A chance of defaulting on the debt repayment. 2

A loan is the act of giving money,
property or other material goods to another party in exchange for future
repayment of the principal amount along with interest or other finance charges.
A loan may be for a specific, one-time amount or can be available as an
open-ended line of credit up to a specified limit or ceiling amount.


The terms of a loan are agreed to by each
party in the transaction before any money or property changes hands. If the
lender requires collateral, that is outlined in the loan documents. Most loans
also have provisions regarding the maximum amount of interest, as well as other
covenants such as the length of time before repayment is required.

We Will Write a Custom Essay Specifically
For You For Only $13.90/page!

order now


Loans can come from individuals,
corporations, financial
institutions and governments. They offer a way to grow the overall money supply in
an economy as well as open up competition and expand business operations. The
interest and fees from loans are a primary source of revenue for many financial
institutions such as banks, as well as some retailers through the use of credit


There are two
types of loans:


1. Prime Loans-


Prime is a classification of borrowers,
rates or holdings in the lending market that are considered to be of high
quality. This classification is placed on those borrowers that are deemed to be
the most credit-worthy and the prime rate is the rate that a lender will lend
to its high quality borrowers. Lenders use a credit scoring system to determine
which loans a borrower may qualify. A major variable in this credit scoring
system is a borrower’s FICO score (which may range from 300 to 850). In general
a borrower with a FICO score greater than 620 is considered to be eligible for
a prime loan; however, other variables, such as past payment history,
bankruptcy, foreclosure and the loan-to-value ratio are also considered. Since
a lender’s incentives are not always aligned with a borrower’s incentives, it
is important for consumers to shop for the best loan at the best rate.


2. Sub-Prime


subprime loan is a type of loan offered at a rate above prime to individuals
who do not qualify for prime rate loans. Quite often, subprime borrowers are
turned away from traditional lenders because of their low credit ratings or
other factors that suggest they have a reasonable chance of defaulting on the
debt repayment.





Subprime loans tend to have a higher
interest rate than the prime rate offered on conventional loans. On large term
loans such as mortgages, the additional percentage points of interest often
translate to tens of tens of thousands of dollars’ worth of additional interest
payments over the life of the loan. However, getting a subprime loan can still
be a good idea if the loan is meant to pay off debts with higher interest
rates, such as credit cards or if the borrower has no other means of obtaining


The specific amount of interest charged on
a subprime loan is not set in stone. Different lenders may not evaluate a
borrower’s risk in the same manner. This means a subprime loan borrower has an
opportunity to save some additional money by shopping around. However, by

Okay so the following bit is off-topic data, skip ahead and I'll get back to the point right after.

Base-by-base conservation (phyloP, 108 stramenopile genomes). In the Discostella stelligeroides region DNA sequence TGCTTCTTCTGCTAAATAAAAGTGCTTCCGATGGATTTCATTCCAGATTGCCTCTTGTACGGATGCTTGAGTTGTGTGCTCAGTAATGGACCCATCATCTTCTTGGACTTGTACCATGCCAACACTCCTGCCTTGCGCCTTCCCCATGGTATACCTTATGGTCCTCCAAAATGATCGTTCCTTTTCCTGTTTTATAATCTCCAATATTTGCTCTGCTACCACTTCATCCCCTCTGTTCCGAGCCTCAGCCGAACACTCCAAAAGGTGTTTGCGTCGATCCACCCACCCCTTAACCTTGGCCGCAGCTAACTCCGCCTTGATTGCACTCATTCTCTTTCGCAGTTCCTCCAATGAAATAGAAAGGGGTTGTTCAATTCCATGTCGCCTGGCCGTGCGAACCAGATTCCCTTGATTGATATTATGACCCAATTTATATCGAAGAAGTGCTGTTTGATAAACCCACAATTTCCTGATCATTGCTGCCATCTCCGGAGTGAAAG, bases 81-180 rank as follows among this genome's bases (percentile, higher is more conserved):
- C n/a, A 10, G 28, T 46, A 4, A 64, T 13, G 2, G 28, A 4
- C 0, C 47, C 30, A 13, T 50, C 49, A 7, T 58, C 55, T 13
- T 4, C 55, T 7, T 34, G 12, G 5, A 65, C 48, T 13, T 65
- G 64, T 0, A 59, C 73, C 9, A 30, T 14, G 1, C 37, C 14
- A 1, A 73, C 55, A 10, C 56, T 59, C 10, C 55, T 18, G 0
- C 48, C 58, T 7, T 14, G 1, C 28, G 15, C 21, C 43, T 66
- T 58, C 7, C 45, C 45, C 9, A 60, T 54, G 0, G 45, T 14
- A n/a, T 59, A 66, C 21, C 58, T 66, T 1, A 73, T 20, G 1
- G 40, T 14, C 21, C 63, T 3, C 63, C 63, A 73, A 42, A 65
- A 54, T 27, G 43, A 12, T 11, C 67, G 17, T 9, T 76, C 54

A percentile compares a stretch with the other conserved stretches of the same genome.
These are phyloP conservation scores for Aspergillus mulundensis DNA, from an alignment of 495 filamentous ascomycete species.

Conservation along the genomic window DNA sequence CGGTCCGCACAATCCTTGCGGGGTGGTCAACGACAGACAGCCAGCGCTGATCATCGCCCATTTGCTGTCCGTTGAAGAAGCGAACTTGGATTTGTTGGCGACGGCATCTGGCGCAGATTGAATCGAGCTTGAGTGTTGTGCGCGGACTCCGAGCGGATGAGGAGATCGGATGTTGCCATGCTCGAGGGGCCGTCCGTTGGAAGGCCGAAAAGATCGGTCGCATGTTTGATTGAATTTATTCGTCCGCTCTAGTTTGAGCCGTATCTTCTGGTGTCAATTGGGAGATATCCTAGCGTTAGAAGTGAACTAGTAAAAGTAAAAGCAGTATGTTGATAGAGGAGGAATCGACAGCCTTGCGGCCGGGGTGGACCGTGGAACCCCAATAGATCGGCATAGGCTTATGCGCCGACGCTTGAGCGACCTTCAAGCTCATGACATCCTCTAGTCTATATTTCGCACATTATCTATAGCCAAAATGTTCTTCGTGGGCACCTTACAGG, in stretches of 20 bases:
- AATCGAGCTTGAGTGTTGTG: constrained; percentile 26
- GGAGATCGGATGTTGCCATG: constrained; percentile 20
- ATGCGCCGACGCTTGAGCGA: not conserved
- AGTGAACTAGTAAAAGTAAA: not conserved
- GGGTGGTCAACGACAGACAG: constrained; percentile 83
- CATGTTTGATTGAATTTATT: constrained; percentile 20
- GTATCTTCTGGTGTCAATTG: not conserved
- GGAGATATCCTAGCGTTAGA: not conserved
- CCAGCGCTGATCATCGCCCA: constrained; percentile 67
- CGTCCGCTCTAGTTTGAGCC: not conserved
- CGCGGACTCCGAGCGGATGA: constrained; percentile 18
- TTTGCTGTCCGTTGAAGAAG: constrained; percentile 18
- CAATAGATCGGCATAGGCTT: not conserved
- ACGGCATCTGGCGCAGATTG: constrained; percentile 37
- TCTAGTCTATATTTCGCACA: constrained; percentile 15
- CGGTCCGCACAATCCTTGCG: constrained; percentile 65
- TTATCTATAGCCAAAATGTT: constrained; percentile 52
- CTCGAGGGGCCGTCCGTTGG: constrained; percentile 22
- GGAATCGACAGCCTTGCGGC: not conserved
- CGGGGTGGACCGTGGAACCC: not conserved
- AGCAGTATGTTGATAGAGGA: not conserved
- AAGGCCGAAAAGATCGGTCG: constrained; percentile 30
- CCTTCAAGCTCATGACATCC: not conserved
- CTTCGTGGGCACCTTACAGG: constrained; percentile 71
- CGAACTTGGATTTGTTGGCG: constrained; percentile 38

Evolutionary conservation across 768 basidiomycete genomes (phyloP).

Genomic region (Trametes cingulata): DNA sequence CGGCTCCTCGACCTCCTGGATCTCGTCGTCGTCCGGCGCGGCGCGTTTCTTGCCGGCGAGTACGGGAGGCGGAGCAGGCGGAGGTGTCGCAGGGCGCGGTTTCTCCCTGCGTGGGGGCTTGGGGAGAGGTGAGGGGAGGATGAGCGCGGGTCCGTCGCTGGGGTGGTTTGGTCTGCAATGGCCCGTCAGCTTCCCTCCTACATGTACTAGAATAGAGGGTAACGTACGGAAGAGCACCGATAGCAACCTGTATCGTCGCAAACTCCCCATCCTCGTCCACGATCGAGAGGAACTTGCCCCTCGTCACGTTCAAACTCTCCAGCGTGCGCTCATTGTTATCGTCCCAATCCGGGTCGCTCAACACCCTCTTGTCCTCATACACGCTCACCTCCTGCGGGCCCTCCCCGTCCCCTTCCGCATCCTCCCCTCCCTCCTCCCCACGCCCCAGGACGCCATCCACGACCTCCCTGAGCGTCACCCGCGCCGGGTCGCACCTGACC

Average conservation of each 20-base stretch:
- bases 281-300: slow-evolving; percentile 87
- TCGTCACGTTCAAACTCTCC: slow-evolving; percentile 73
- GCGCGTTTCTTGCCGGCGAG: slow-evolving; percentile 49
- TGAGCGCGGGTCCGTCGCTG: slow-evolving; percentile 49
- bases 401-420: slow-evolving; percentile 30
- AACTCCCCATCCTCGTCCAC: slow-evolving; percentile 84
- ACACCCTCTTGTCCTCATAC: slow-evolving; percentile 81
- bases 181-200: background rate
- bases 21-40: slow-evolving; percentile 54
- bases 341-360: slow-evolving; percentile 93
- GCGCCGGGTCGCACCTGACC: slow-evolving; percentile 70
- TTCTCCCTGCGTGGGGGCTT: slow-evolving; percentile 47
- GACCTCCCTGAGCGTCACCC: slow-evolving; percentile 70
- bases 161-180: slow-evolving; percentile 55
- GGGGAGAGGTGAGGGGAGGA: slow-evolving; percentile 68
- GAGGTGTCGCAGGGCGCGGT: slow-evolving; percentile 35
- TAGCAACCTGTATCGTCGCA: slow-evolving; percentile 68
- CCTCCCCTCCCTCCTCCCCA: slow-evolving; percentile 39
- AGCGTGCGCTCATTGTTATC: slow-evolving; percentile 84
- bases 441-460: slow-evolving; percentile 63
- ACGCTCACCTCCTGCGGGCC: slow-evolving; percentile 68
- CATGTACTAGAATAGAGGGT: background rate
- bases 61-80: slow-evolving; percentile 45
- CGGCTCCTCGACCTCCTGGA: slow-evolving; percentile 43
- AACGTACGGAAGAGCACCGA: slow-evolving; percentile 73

definition, all subprime loans have rates higher than the prime rate.


Credit Score:


A credit score is a statistical number
that depicts a person’s creditworthiness. Lenders use a credit score to
evaluate the probability that a person repays his debts. Companies generate a
credit score for each person with a Social Security number using data from the
person’s previous credit history. A credit score is a three-digit number
ranging from 300 to 850, with 850 as the highest score that a borrower can
achieve. The higher the score, the more financially trustworthy a person is
considered to be.


The Fair Isaac Corporation, also known as
FICO, created the standard credit score model for use by financial
institutions, and a FICO score is the most commonly used credit scoring system
as of 2016. There are other providers of credit-scoring systems, such as the
insurance and mortgage industries. Consumers can possess high scores by
maintaining a long history of paying their bills on time and keeping a low
amount of debt.


A credit score plays a key role in a
lender’s decision to offer credit. For example, a borrower with a low score
that is under 600 is not eligible to receive a prime mortgage loan and receives
a referral to a subprime lender for a subprime mortgage, which offers a higher
interest rate; however, a borrower with a high score of 700 or above is
creditworthy and is eligible to receive a lower interest rate, which results in
paying less money in interest over the life of the loan. When information is
updated on a borrower’s credit report, the borrower’s credit score changes
based on whether he makes a payment or misses a payment.


The five main factors evaluated when
calculating a credit score are payment history, total amount owed, length of
credit history, types of credit and new credit. Payment history counts



for 35% of a score and shows whether a
person pays his obligations on time. Total amount owed counts for 30% of a
score and shows the number of accounts a person has open and how much money he
owes on each account. Length of credit history counts for 15% of a score and
shows how long a person has had a credit history dating back to the first
account opened.


Types of credit used counts for 10% of a
score and shows if a person has a mix of instalment credit, such as car loans
or mortgage loans, and revolving credit, such as a credit cards. New credit
counts for 10% of a score and shows if a person opens multiple new accounts at
the same time.